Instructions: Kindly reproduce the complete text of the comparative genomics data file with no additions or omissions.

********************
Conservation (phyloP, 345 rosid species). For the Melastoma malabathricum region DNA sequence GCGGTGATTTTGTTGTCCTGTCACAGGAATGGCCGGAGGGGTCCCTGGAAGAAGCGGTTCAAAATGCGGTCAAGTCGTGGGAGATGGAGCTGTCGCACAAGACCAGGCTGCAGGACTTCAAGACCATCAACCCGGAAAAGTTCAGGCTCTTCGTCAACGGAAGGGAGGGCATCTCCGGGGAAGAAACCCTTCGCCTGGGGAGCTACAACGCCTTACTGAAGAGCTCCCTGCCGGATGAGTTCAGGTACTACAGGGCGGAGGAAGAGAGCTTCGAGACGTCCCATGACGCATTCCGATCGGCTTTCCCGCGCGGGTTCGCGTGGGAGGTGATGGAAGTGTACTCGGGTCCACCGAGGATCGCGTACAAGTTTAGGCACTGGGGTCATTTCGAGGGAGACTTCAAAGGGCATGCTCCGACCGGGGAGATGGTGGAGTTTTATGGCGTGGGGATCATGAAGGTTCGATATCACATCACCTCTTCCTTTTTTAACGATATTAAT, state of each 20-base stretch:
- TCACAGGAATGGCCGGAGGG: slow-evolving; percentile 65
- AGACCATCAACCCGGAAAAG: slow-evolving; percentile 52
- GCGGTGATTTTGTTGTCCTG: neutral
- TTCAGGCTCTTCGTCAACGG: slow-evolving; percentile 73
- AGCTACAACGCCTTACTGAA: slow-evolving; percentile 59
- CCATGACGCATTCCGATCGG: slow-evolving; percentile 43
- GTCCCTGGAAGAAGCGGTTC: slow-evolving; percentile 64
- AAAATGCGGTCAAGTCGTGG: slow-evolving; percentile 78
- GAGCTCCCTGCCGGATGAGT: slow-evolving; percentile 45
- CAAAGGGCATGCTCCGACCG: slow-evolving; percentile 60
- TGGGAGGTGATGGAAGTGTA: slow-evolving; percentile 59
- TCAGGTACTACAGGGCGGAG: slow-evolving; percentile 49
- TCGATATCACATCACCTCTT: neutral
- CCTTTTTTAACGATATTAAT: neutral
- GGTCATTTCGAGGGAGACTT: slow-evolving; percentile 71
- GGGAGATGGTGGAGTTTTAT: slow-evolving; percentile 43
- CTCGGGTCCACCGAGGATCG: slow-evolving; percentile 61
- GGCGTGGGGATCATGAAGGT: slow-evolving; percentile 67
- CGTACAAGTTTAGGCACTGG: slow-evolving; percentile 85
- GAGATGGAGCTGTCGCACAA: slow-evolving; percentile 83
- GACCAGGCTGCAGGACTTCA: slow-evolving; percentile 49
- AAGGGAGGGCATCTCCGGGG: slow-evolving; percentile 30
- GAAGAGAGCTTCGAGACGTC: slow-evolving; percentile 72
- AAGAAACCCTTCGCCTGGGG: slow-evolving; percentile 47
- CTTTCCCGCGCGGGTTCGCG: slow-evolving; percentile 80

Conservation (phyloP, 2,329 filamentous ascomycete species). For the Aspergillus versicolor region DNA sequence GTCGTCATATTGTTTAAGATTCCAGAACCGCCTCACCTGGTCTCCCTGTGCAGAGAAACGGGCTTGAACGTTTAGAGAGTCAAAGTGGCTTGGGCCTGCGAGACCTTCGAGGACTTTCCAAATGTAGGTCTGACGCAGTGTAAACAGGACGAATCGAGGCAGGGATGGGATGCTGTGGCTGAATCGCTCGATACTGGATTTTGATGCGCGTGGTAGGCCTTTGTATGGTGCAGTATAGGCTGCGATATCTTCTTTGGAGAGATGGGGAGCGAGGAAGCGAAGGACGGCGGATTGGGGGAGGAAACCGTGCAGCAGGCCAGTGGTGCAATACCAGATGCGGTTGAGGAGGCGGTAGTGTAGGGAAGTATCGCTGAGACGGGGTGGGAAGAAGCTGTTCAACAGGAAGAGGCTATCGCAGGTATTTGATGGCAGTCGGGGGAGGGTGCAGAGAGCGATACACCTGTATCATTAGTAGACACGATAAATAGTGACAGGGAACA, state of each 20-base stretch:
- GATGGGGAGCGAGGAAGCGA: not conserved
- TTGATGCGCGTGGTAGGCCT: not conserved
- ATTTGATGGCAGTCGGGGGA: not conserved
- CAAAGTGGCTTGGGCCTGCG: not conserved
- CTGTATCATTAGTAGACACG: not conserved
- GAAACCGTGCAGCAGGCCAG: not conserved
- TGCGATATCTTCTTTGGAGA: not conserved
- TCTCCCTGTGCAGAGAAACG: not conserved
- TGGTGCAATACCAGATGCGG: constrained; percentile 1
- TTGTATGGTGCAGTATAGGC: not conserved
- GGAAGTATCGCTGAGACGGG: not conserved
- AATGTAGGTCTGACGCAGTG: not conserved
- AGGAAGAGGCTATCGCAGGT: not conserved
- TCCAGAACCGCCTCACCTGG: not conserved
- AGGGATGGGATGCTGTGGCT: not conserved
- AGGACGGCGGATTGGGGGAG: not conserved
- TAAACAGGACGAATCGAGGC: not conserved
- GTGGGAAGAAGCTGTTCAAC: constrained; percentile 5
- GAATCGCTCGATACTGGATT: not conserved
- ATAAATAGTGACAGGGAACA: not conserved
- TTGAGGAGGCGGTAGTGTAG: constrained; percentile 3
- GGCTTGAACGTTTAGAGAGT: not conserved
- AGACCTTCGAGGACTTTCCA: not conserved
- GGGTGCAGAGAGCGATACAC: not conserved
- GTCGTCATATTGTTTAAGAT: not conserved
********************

Conservation (phyloP, 345 rosid species). For the Melastoma malabathricum region DNA sequence GCGGTGATTTTGTTGTCCTGTCACAGGAATGGCCGGAGGGGTCCCTGGAAGAAGCGGTTCAAAATGCGGTCAAGTCGTGGGAGATGGAGCTGTCGCACAAGACCAGGCTGCAGGACTTCAAGACCATCAACCCGGAAAAGTTCAGGCTCTTCGTCAACGGAAGGGAGGGCATCTCCGGGGAAGAAACCCTTCGCCTGGGGAGCTACAACGCCTTACTGAAGAGCTCCCTGCCGGATGAGTTCAGGTACTACAGGGCGGAGGAAGAGAGCTTCGAGACGTCCCATGACGCATTCCGATCGGCTTTCCCGCGCGGGTTCGCGTGGGAGGTGATGGAAGTGTACTCGGGTCCACCGAGGATCGCGTACAAGTTTAGGCACTGGGGTCATTTCGAGGGAGACTTCAAAGGGCATGCTCCGACCGGGGAGATGGTGGAGTTTTATGGCGTGGGGATCATGAAGGTTCGATATCACATCACCTCTTCCTTTTTTAACGATATTAAT, state of each 20-base stretch:
- TCACAGGAATGGCCGGAGGG: slow-evolving; percentile 65
- AGACCATCAACCCGGAAAAG: slow-evolving; percentile 52
- GCGGTGATTTTGTTGTCCTG: neutral
- TTCAGGCTCTTCGTCAACGG: slow-evolving; percentile 73
- AGCTACAACGCCTTACTGAA: slow-evolving; percentile 59
- CCATGACGCATTCCGATCGG: slow-evolving; percentile 43
- GTCCCTGGAAGAAGCGGTTC: slow-evolving; percentile 64
- AAAATGCGGTCAAGTCGTGG: slow-evolving; percentile 78
- GAGCTCCCTGCCGGATGAGT: slow-evolving; percentile 45
- CAAAGGGCATGCTCCGACCG: slow-evolving; percentile 60
- TGGGAGGTGATGGAAGTGTA: slow-evolving; percentile 59
- TCAGGTACTACAGGGCGGAG: slow-evolving; percentile 49
- TCGATATCACATCACCTCTT: neutral
- CCTTTTTTAACGATATTAAT: neutral
- GGTCATTTCGAGGGAGACTT: slow-evolving; percentile 71
- GGGAGATGGTGGAGTTTTAT: slow-evolving; percentile 43
- CTCGGGTCCACCGAGGATCG: slow-evolving; percentile 61
- GGCGTGGGGATCATGAAGGT: slow-evolving; percentile 67
- CGTACAAGTTTAGGCACTGG: slow-evolving; percentile 85
- GAGATGGAGCTGTCGCACAA: slow-evolving; percentile 83
- GACCAGGCTGCAGGACTTCA: slow-evolving; percentile 49
- AAGGGAGGGCATCTCCGGGG: slow-evolving; percentile 30
- GAAGAGAGCTTCGAGACGTC: slow-evolving; percentile 72
- AAGAAACCCTTCGCCTGGGG: slow-evolving; percentile 47
- CTTTCCCGCGCGGGTTCGCG: slow-evolving; percentile 80

Conservation (phyloP, 2,329 filamentous ascomycete species). For the Aspergillus versicolor region DNA sequence GTCGTCATATTGTTTAAGATTCCAGAACCGCCTCACCTGGTCTCCCTGTGCAGAGAAACGGGCTTGAACGTTTAGAGAGTCAAAGTGGCTTGGGCCTGCGAGACCTTCGAGGACTTTCCAAATGTAGGTCTGACGCAGTGTAAACAGGACGAATCGAGGCAGGGATGGGATGCTGTGGCTGAATCGCTCGATACTGGATTTTGATGCGCGTGGTAGGCCTTTGTATGGTGCAGTATAGGCTGCGATATCTTCTTTGGAGAGATGGGGAGCGAGGAAGCGAAGGACGGCGGATTGGGGGAGGAAACCGTGCAGCAGGCCAGTGGTGCAATACCAGATGCGGTTGAGGAGGCGGTAGTGTAGGGAAGTATCGCTGAGACGGGGTGGGAAGAAGCTGTTCAACAGGAAGAGGCTATCGCAGGTATTTGATGGCAGTCGGGGGAGGGTGCAGAGAGCGATACACCTGTATCATTAGTAGACACGATAAATAGTGACAGGGAACA, state of each 20-base stretch:
- GATGGGGAGCGAGGAAGCGA: not conserved
- TTGATGCGCGTGGTAGGCCT: not conserved
- ATTTGATGGCAGTCGGGGGA: not conserved
- CAAAGTGGCTTGGGCCTGCG: not conserved
- CTGTATCATTAGTAGACACG: not conserved
- GAAACCGTGCAGCAGGCCAG: not conserved
- TGCGATATCTTCTTTGGAGA: not conserved
- TCTCCCTGTGCAGAGAAACG: not conserved
- TGGTGCAATACCAGATGCGG: constrained; percentile 1
- TTGTATGGTGCAGTATAGGC: not conserved
- GGAAGTATCGCTGAGACGGG: not conserved
- AATGTAGGTCTGACGCAGTG: not conserved
- AGGAAGAGGCTATCGCAGGT: not conserved
- TCCAGAACCGCCTCACCTGG: not conserved
- AGGGATGGGATGCTGTGGCT: not conserved
- AGGACGGCGGATTGGGGGAG: not conserved
- TAAACAGGACGAATCGAGGC: not conserved
- GTGGGAAGAAGCTGTTCAAC: constrained; percentile 5
- GAATCGCTCGATACTGGATT: not conserved
- ATAAATAGTGACAGGGAACA: not conserved
- TTGAGGAGGCGGTAGTGTAG: constrained; percentile 3
- GGCTTGAACGTTTAGAGAGT: not conserved
- AGACCTTCGAGGACTTTCCA: not conserved
- GGGTGCAGAGAGCGATACAC: not conserved
- GTCGTCATATTGTTTAAGAT: not conserved